Morrissey alleges sexual assault by TSA

British indie rock musician Stephen Patrick Morrissey — better known simply as Morrissey — became well known in the 1980s with his band The Smiths. He’s now 56 years old. And yesterday he filed a complaint against the TSA for sexual assault.

Welcome to the club, Morrissey.

Americans — and visitors to the U.S. — get sexually assaulted by the TSA every day. It’s standard operating procedure here. Americans accept it. Some of us have been trying to tell your compatriots about it for years and have usually been met with incredulity and ridicule. But since the UK is now adopting the worst practices of the US — including using the scanners that it already found don’t work — it’s only a matter of time before those heads in the sand pop out.

As Morrissey says:

“I went through the usual airport security procedure including the standup ‘scanner’, and all was well – no bleeps and nothing unusual.

“Before I could gather my belongings from the usual array of trays, I was approached by an ‘airport security officer’ who stopped me, crouched before me and groped my penis and testicles.

Of course. The blue shirt probably recognized you and wanted to cop a feel. (That’s if he was smart enough to know who you are, which is a tall order with the TSA.)

Well, good luck with that complaint. As always, “TSA takes all allegations of misconduct seriously and strives to treat every passenger with dignity and respect.” 

Ha ha — as millions of people have already discovered, joke’s on you!

(Photo: “Morrissey crop tie” Licensed under CC BY-SA 3.0 via Wikipedia)

Cross-posted at ABombazine

Media continue to pamper the TSA

The more you read, the less you know.

News coverage of the Transportation “Security” Administration routinely accepts premises that are ridiculously exaggerated, breathlessly framing stories around falsehoods and fantasies.

And here we go again, with a story in the Tampa Tribune about the legal travails of TSA officers who are suing the agency over its supposedly unfair employment practices. Here’s how senior military affairs writer Howard Altman introduces his protagonist:

For four years, Angnel Blanco was a top employee with the Transportation Security Administration at Orlando International Airport.

She earned accolades as a behavior detection officer, using agency techniques developed by the Israelis to help locate illegal drugs and keep passengers safe.

Almost every word of that second sentence is false. The TSA has no formal role — none — that requires or allows it to “help locate illegal drugs.” Its function at the airport is to keep weapons and terrorists off of airplanes, full stop. TSA smurfs aren’t cops. They aren’t sort-of cops. They have no law enforcement authority. And they work for an agency that doesn’t exist for the purpose of being any kind of junior drug enforcement agency at all.

Judges have thrown out cases that resulted from TSA searches that turned up drugs and cash, ruling that the agency has no authority to conduct that kind of search (though they continue to flout the law and do it anyway). To the extent that the TSA has a role in illegal drug trafficking, their officers tend to be on the other side. The TSA’s “behavior detection officers” cannot lawfully be trained to “help locate drugs,” because they have no legal authority to do so.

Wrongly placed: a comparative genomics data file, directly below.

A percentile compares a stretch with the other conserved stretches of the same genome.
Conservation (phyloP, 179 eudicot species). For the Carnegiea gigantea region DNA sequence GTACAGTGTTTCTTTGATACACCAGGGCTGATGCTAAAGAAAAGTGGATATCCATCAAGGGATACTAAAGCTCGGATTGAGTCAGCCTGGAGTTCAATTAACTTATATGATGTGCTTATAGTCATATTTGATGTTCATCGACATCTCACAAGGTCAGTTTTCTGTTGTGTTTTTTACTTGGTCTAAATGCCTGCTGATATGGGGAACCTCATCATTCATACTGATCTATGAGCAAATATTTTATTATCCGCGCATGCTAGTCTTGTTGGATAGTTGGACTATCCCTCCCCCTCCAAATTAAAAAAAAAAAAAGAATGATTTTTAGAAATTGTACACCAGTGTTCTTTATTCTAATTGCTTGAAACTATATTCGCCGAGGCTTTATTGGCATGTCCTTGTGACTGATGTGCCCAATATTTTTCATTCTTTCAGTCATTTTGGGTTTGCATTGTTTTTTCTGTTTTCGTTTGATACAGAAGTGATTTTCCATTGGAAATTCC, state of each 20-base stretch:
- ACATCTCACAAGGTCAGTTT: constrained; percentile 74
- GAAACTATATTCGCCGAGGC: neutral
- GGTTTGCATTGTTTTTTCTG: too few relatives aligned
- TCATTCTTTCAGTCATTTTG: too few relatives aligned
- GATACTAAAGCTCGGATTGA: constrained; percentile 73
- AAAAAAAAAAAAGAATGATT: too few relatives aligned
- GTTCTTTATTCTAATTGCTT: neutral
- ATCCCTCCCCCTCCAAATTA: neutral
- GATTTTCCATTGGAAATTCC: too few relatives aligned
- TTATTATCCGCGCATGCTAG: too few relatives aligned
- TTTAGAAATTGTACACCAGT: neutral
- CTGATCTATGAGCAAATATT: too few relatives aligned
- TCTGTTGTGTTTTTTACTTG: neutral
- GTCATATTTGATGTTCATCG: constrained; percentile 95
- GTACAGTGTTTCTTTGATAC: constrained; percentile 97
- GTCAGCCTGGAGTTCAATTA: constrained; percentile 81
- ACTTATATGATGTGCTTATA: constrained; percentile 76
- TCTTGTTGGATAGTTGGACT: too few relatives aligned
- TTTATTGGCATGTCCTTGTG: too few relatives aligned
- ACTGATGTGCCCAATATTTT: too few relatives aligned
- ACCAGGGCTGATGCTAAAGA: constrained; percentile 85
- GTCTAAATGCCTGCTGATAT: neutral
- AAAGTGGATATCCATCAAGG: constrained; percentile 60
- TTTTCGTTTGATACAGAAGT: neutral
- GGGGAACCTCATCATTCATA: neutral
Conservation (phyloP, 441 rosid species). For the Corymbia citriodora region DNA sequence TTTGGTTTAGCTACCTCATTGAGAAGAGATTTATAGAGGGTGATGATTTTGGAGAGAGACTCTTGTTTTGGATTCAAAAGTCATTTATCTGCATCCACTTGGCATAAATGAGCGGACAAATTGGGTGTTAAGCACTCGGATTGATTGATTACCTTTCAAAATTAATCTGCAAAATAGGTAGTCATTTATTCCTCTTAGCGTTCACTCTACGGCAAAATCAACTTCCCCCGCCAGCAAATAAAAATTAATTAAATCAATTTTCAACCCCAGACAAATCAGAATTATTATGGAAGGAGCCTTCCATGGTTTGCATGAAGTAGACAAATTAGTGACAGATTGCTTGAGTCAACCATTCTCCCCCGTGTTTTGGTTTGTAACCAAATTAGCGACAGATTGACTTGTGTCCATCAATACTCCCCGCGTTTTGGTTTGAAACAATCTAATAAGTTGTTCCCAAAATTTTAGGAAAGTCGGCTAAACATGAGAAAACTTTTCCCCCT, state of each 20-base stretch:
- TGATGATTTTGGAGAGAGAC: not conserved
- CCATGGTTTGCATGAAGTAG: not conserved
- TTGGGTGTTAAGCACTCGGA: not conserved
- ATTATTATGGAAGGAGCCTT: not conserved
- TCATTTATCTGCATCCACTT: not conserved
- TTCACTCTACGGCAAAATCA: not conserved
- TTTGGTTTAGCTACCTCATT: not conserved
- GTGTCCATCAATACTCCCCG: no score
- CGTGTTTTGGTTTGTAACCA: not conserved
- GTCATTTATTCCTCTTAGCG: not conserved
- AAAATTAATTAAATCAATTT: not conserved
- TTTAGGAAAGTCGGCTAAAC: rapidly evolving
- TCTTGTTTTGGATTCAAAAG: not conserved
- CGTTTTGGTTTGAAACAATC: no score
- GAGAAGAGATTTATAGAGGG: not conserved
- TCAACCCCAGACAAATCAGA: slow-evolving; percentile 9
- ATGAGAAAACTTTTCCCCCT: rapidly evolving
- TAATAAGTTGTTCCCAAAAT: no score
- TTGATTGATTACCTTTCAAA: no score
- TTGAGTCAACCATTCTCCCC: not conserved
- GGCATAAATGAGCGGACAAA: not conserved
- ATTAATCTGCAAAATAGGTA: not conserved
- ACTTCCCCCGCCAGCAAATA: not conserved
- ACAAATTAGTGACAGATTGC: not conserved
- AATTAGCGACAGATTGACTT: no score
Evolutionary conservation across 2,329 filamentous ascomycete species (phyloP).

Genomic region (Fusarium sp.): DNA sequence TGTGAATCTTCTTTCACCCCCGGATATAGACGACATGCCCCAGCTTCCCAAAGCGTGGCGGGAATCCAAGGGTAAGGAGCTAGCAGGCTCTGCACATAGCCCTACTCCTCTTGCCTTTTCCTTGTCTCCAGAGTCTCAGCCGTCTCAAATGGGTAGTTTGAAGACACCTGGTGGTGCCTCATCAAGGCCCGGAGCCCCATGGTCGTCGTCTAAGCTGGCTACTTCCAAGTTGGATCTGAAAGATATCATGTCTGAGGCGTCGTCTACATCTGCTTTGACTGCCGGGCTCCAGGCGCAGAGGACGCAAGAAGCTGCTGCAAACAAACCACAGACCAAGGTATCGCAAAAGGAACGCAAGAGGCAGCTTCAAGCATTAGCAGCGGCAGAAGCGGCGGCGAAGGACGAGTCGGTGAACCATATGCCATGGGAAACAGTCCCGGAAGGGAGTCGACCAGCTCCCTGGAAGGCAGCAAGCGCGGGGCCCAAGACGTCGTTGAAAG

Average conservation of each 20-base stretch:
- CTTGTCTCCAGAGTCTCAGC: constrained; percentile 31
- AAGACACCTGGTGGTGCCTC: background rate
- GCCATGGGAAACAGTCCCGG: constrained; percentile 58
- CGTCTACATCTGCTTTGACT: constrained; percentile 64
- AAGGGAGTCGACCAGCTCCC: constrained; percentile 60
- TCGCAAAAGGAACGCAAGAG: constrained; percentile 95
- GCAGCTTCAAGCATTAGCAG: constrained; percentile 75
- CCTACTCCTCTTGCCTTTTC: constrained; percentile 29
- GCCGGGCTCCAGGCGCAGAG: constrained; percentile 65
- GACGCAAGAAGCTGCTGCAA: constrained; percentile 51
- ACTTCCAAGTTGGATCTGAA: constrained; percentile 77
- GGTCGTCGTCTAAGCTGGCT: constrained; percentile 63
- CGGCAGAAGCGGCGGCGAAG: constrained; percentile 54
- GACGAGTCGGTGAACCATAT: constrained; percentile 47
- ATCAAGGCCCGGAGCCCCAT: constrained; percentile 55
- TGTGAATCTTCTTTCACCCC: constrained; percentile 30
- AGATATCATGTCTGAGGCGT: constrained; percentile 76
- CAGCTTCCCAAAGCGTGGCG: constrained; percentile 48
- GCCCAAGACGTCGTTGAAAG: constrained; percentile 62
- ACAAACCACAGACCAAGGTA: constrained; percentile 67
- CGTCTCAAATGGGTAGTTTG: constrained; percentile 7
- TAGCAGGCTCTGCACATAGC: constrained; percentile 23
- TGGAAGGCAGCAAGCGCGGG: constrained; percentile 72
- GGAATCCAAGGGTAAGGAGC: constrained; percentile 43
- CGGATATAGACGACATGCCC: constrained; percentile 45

Nor are the TSA’s pathetic behavior detection workers engaged in techniques “developed by the Israelis.” Israeli airport security is radically more invasive than the U.S. model, and is far more targeted on religion and ethnicity. Israeli security officials have rolled their eyes at the comparison, and with good reason.

As for the effectiveness of those eagle-eyed behavior detection officers, the Government Accountability Office found that TSA-trained BDOs’ ability to detect suspicious or evasive behavior is “the same as or slightly better than chance.” They are unambiguously worthless, which we’ve been pointing out for years. And years.

In just one sentence, then, a news report about the TSA is flatly wrong in at least three different ways.

Reporters, this is pretty simple: Those who work for the TSA like to tell dramatic stories about themselves. Trained by the Israelis! Standing on the front lines of the war on terrorism! Catching terrorists and drug dealers! Those stories are false, stupid, and pathetic. You should stop the practice of credulously typing them up as if they were in any way true.

TSA: “Careful what you say. You don’t like this? You respect this badge right here.”

Well, well, well, shock of shocks, we have yet another of our fine, upstanding blue-shirted civil servants who don’t know their own rules. Or who pretend not to.

As we’ve pointed out, with evidence, dozens of times: yes, you are allowed to videotape, film, photograph, audio-record, or sketch the TSA in action, including while they’re doing their “pat-downs.” It says so on the TSA’s own website:

TSA does not prohibit the public, passengers or press from photographing, videotaping or filming at security checkpoints, as long as the screening process is not interfered with or slowed down.